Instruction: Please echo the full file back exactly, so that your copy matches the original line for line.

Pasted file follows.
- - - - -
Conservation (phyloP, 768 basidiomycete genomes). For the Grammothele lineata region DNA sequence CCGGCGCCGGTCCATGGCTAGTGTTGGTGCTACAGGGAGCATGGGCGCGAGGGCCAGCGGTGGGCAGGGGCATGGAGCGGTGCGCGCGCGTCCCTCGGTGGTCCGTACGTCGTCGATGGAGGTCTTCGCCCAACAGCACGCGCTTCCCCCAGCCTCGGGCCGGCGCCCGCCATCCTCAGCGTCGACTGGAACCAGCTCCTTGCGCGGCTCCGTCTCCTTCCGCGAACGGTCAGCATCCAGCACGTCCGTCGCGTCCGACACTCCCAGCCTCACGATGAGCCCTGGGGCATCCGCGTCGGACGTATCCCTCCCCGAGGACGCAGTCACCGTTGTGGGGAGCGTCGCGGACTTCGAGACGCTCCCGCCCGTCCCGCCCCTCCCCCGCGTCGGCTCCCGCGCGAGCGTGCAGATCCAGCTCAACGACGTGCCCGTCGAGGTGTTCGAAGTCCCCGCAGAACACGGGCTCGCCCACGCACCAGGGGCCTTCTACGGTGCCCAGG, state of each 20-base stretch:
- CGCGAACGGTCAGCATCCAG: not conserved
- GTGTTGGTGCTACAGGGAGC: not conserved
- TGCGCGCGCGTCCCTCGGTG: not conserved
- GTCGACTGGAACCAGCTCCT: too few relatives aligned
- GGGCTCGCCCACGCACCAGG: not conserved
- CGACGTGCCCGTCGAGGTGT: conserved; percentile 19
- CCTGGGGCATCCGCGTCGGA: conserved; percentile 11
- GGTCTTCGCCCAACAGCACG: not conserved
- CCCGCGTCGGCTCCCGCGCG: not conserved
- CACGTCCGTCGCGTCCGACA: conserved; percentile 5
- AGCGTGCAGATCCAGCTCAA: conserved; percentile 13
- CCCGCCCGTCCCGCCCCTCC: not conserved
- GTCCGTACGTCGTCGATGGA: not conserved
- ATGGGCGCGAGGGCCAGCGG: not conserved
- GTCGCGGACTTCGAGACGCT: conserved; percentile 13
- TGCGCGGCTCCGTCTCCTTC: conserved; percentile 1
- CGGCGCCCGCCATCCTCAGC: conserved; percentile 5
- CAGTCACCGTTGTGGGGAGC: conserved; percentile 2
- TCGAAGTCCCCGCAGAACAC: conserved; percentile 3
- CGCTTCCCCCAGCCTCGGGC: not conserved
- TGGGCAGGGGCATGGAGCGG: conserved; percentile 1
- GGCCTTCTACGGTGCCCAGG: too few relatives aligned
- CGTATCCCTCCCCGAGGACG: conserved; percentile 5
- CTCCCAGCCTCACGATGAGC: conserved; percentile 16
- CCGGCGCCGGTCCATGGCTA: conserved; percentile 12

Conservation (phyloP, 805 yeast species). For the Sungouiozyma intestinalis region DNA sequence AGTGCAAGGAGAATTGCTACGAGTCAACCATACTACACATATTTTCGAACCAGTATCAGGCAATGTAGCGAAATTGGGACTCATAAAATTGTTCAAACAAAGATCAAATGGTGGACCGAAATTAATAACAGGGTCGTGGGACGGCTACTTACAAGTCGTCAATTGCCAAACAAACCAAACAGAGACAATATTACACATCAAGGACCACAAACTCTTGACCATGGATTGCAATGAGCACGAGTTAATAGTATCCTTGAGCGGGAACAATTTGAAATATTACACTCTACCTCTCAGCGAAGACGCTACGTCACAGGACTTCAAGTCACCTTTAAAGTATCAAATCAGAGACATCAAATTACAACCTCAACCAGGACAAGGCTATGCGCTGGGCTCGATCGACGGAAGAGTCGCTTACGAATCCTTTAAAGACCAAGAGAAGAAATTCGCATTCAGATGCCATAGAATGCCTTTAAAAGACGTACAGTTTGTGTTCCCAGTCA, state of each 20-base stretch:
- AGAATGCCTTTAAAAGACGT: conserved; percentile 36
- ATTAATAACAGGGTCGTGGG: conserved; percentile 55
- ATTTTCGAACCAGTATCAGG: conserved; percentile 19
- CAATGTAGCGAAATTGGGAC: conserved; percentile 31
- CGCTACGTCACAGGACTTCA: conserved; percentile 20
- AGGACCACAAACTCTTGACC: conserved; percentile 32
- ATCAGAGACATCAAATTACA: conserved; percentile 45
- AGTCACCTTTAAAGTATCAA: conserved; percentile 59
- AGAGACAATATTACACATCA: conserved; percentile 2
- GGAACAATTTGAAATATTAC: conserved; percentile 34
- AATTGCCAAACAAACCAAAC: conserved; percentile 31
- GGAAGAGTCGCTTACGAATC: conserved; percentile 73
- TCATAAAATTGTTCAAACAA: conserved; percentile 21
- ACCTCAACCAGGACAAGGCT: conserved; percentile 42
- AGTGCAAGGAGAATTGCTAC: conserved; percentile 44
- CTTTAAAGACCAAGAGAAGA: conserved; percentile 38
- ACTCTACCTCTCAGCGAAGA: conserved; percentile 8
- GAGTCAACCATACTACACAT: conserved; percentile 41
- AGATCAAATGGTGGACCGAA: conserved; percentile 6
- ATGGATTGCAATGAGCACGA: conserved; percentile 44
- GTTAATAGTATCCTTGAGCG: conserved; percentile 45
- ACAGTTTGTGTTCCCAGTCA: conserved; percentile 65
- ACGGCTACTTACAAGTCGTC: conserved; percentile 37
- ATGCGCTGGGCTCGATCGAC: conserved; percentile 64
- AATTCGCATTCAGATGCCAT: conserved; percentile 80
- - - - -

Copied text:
Conservation (phyloP, 768 basidiomycete genomes). For the Grammothele lineata region DNA sequence CCGGCGCCGGTCCATGGCTAGTGTTGGTGCTACAGGGAGCATGGGCGCGAGGGCCAGCGGTGGGCAGGGGCATGGAGCGGTGCGCGCGCGTCCCTCGGTGGTCCGTACGTCGTCGATGGAGGTCTTCGCCCAACAGCACGCGCTTCCCCCAGCCTCGGGCCGGCGCCCGCCATCCTCAGCGTCGACTGGAACCAGCTCCTTGCGCGGCTCCGTCTCCTTCCGCGAACGGTCAGCATCCAGCACGTCCGTCGCGTCCGACACTCCCAGCCTCACGATGAGCCCTGGGGCATCCGCGTCGGACGTATCCCTCCCCGAGGACGCAGTCACCGTTGTGGGGAGCGTCGCGGACTTCGAGACGCTCCCGCCCGTCCCGCCCCTCCCCCGCGTCGGCTCCCGCGCGAGCGTGCAGATCCAGCTCAACGACGTGCCCGTCGAGGTGTTCGAAGTCCCCGCAGAACACGGGCTCGCCCACGCACCAGGGGCCTTCTACGGTGCCCAGG, state of each 20-base stretch:
- CGCGAACGGTCAGCATCCAG: not conserved
- GTGTTGGTGCTACAGGGAGC: not conserved
- TGCGCGCGCGTCCCTCGGTG: not conserved
- GTCGACTGGAACCAGCTCCT: too few relatives aligned
- GGGCTCGCCCACGCACCAGG: not conserved
- CGACGTGCCCGTCGAGGTGT: conserved; percentile 19
- CCTGGGGCATCCGCGTCGGA: conserved; percentile 11
- GGTCTTCGCCCAACAGCACG: not conserved
- CCCGCGTCGGCTCCCGCGCG: not conserved
- CACGTCCGTCGCGTCCGACA: conserved; percentile 5
- AGCGTGCAGATCCAGCTCAA: conserved; percentile 13
- CCCGCCCGTCCCGCCCCTCC: not conserved
- GTCCGTACGTCGTCGATGGA: not conserved
- ATGGGCGCGAGGGCCAGCGG: not conserved
- GTCGCGGACTTCGAGACGCT: conserved; percentile 13
- TGCGCGGCTCCGTCTCCTTC: conserved; percentile 1
- CGGCGCCCGCCATCCTCAGC: conserved; percentile 5
- CAGTCACCGTTGTGGGGAGC: conserved; percentile 2
- TCGAAGTCCCCGCAGAACAC: conserved; percentile 3
- CGCTTCCCCCAGCCTCGGGC: not conserved
- TGGGCAGGGGCATGGAGCGG: conserved; percentile 1
- GGCCTTCTACGGTGCCCAGG: too few relatives aligned
- CGTATCCCTCCCCGAGGACG: conserved; percentile 5
- CTCCCAGCCTCACGATGAGC: conserved; percentile 16
- CCGGCGCCGGTCCATGGCTA: conserved; percentile 12

Conservation (phyloP, 805 yeast species). For the Sungouiozyma intestinalis region DNA sequence AGTGCAAGGAGAATTGCTACGAGTCAACCATACTACACATATTTTCGAACCAGTATCAGGCAATGTAGCGAAATTGGGACTCATAAAATTGTTCAAACAAAGATCAAATGGTGGACCGAAATTAATAACAGGGTCGTGGGACGGCTACTTACAAGTCGTCAATTGCCAAACAAACCAAACAGAGACAATATTACACATCAAGGACCACAAACTCTTGACCATGGATTGCAATGAGCACGAGTTAATAGTATCCTTGAGCGGGAACAATTTGAAATATTACACTCTACCTCTCAGCGAAGACGCTACGTCACAGGACTTCAAGTCACCTTTAAAGTATCAAATCAGAGACATCAAATTACAACCTCAACCAGGACAAGGCTATGCGCTGGGCTCGATCGACGGAAGAGTCGCTTACGAATCCTTTAAAGACCAAGAGAAGAAATTCGCATTCAGATGCCATAGAATGCCTTTAAAAGACGTACAGTTTGTGTTCCCAGTCA, state of each 20-base stretch:
- AGAATGCCTTTAAAAGACGT: conserved; percentile 36
- ATTAATAACAGGGTCGTGGG: conserved; percentile 55
- ATTTTCGAACCAGTATCAGG: conserved; percentile 19
- CAATGTAGCGAAATTGGGAC: conserved; percentile 31
- CGCTACGTCACAGGACTTCA: conserved; percentile 20
- AGGACCACAAACTCTTGACC: conserved; percentile 32
- ATCAGAGACATCAAATTACA: conserved; percentile 45
- AGTCACCTTTAAAGTATCAA: conserved; percentile 59
- AGAGACAATATTACACATCA: conserved; percentile 2
- GGAACAATTTGAAATATTAC: conserved; percentile 34
- AATTGCCAAACAAACCAAAC: conserved; percentile 31
- GGAAGAGTCGCTTACGAATC: conserved; percentile 73
- TCATAAAATTGTTCAAACAA: conserved; percentile 21
- ACCTCAACCAGGACAAGGCT: conserved; percentile 42
- AGTGCAAGGAGAATTGCTAC: conserved; percentile 44
- CTTTAAAGACCAAGAGAAGA: conserved; percentile 38
- ACTCTACCTCTCAGCGAAGA: conserved; percentile 8
- GAGTCAACCATACTACACAT: conserved; percentile 41
- AGATCAAATGGTGGACCGAA: conserved; percentile 6
- ATGGATTGCAATGAGCACGA: conserved; percentile 44
- GTTAATAGTATCCTTGAGCG: conserved; percentile 45
- ACAGTTTGTGTTCCCAGTCA: conserved; percentile 65
- ACGGCTACTTACAAGTCGTC: conserved; percentile 37
- ATGCGCTGGGCTCGATCGAC: conserved; percentile 64
- AATTCGCATTCAGATGCCAT: conserved; percentile 80